New Waves October 2007

Breaking news about water resources research and education in Texas

New Waves E-letter - October 31, 2007

Breaking news about water resources research and education at Texas universities - October 31, 2007

CIRE meeting initiates irrigation education and research consortium

The initial meeting of the Consortium for Irrigation Research and Education, CIRE, was held October 29-30 in College Station to discuss the concepts, objectives and other possible participants in the newly developed group. CIRE is an effort to provide better coordination of irrigation research and Extension activities throughout Texas. It will enhance internal communication and sharing of information about ongoing irrigation projects and will create opportunities for collaboration and development of joint projects. These efforts will contribute to optimizing programs to improve irrigation management and provide for broad-based water use education and irrigation training throughout the state.

CIRE is a group for anyone involved in irrigation research or education programs, and involves members from Texas A&M University, Texas Tech University, West Texas A&M University, Texas A&M Kingsville and USDA Agricultural Research Service. Texas Water Resources Institute will facilitate CIRE.

If you would like more information or would like to be included on the CIRE mailing list, please e-mail Danielle Supercinski at DMSupercinski@ag.tamu.edu.

TWRI grant recipient studies restoration practices on urban streams

Texas A&M graduate student Megan Meier is working with her advising professor Dr. Rick Giardino to analyze the impact of restoration practices on the stability of streams in Austin, Texas.

Meier, a recipient of a $5,000 2006-2007 Texas Water Resources Institute (TWRI) research grant, said that rapid urban growth in Austin has led to increased runoff and erosion in the stream channels, leading to property damage.

Click here to read the complete story.

SWAT used in The Nature Conservancy/IBM river basin management project

The Soil and Water Assessment Tool, SWAT, a computer model developed by scientists from The Texas A&M University System's Texas Agricultural Experiment Station and U.S. Department of Agriculture's Agricultural Research Service, will be one of the main environmental and policy analysis tools in a river basin management project being developed through a The Nature Conservancy and IBM partnership.

Launched in April 2007, the project will provide easy access to data and computer models that support resource managers, policymakers and scientists in their efforts to manage large rivers and their watersheds, according to a conservancy news release.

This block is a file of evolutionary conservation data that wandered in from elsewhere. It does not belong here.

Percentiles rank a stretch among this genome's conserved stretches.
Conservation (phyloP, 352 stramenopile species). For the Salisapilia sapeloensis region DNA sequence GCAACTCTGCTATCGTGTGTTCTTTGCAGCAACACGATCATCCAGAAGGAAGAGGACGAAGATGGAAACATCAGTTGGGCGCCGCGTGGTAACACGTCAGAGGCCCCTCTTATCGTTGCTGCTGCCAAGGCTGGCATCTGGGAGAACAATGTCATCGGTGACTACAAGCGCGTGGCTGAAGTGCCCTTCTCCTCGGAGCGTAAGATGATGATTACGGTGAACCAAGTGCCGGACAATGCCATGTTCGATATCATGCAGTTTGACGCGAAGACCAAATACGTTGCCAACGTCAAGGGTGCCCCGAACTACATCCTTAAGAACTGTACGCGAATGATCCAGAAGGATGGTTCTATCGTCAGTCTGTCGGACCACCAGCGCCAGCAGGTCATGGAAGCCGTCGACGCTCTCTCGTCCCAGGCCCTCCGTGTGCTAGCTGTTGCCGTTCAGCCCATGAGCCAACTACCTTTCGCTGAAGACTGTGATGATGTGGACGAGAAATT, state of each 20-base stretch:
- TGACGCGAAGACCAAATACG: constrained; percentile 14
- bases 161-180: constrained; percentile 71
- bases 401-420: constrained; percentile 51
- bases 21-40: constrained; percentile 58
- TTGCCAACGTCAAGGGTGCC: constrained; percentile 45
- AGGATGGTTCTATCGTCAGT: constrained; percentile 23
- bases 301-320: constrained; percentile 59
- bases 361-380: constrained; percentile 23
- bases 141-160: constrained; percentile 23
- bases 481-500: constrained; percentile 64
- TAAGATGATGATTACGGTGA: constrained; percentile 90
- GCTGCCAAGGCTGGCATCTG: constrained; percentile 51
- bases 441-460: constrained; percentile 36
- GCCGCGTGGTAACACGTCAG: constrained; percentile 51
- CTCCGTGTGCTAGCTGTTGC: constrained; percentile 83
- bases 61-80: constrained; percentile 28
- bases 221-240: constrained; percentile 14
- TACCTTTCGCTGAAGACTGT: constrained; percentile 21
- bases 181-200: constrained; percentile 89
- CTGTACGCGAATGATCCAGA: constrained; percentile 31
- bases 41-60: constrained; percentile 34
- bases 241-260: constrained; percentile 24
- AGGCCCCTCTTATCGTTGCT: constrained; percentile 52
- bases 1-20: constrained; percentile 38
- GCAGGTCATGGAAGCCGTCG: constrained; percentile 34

Working through The Nature Conservancy's Great Rivers Partnership, the conservancy and IBM are building a new computer-modeling framework that will allow users to simulate the behavior of river basins around the world to help decision makers make informed policy and management decisions that conserve the natural environment, the release said. The proposed system will provide access to wide-ranging data on climate, rainfall, land cover, vegetation and biodiversity and enable stakeholders to better understand how policy decisions impact water quality and ecosystem services.

Dr. Raghavan Srinivasan, director of the Spatial Sciences Laboratory at Texas A&M University and one of the developers of SWAT, said that this activity is one of the major milestones in getting the computer-based models to apply worldwide policy analysis through world-renowned organizations such as The Nature Conservancy and IBM.

"This project will continue to bring the SWAT model to the world stage as a global water resource assessment tool," he said.

TWRI grant recipient studies the cultural aspects of water quality in Austin

The University of Texas graduate student Andrew Karvonen is working with his advising professor Dr. Steven Moore from the School of Architecture to study the historic and current meaning of water to different social groups in Austin, Texas.

Karvonen, originally from Minnesota and a recipient of a $5,000 2006-2007 Texas Water Resources Institute (TWRI) research grant, said that he is performing case study research to understand the political and cultural aspects of urban water quality.

"A guiding concept of my research is that urbanization is not the end of nature but rather a renegotiation between humans, nature and technology," he said.

Click here to read the complete story.

TWDB hosts REFLECTIONS, Water Summit 2007

The Texas Water Development Board is celebrating its 50th anniversary by hosting REFLECTIONS, Water Summit 2007 at the Henry B. Gonzalez Convention Center in San Antonio, Texas, on December 2-4, 2007. More than 60 speakers will be presenting on a wide variety of water-related topics covering science and technology, infrastructure financing, planning and economics, water conservation and water law.

Special guest speakers include The Honorable Kip Averitt, chair of the Texas Senate Natural Resources Committee and member of the Senate Finance Committee; The Honorable Robert Duncan, chair of the Texas Senate State Affairs Committee and member of the Senate Natural Resources Committee and Senate Finance Committee; The Honorable Robert Puente, chair of the Texas House Natural Resources Committee; and The Honorable Phil Wilson, Texas Secretary of State.

For conference registration and the pre-event brochure, please visit: http://www.twdb.state.tx.us/about/watersummit/index.htm.

Grant makes environmental study possible

Texas Tech University researchers are preparing to cover new ground in a relatively new area of environmental study. The U.S. Environmental Protection Agency funded $433,000 to the Texas Tech School of Law's Center for Water Law and Policy for the study of particular types of potentially harmful contaminants frequently found in wastewater.

Audra N. Morse, assistant professor at the College of Civil and Environmental Engineering and a member of the research team, said a large portion of the research is geared to look at endocrine disrupters and pharmaceutical contaminants, which are chemicals found in household items such as body wash and shampoo.

To read the complete story, visit The Daily Toreador.

New Mexico Water Resource Research Institutes hosts 52nd annual conference

The New Mexico Water Resource Research Institute is hosting its annual water conference on November 29-30 in Santa Fe. The two-day meeting provides a public forum for the discussion of important and often critical state water issues. Registration fee includes all conference functions including the dinner banquet and a copy of the proceedings on CD published after the conference.

Regular registration by November 16 is $225. After November 16 and at the door is $250. For more information about the conference, please visit http://wrri.nmsu.edu/conf/confsymp.html.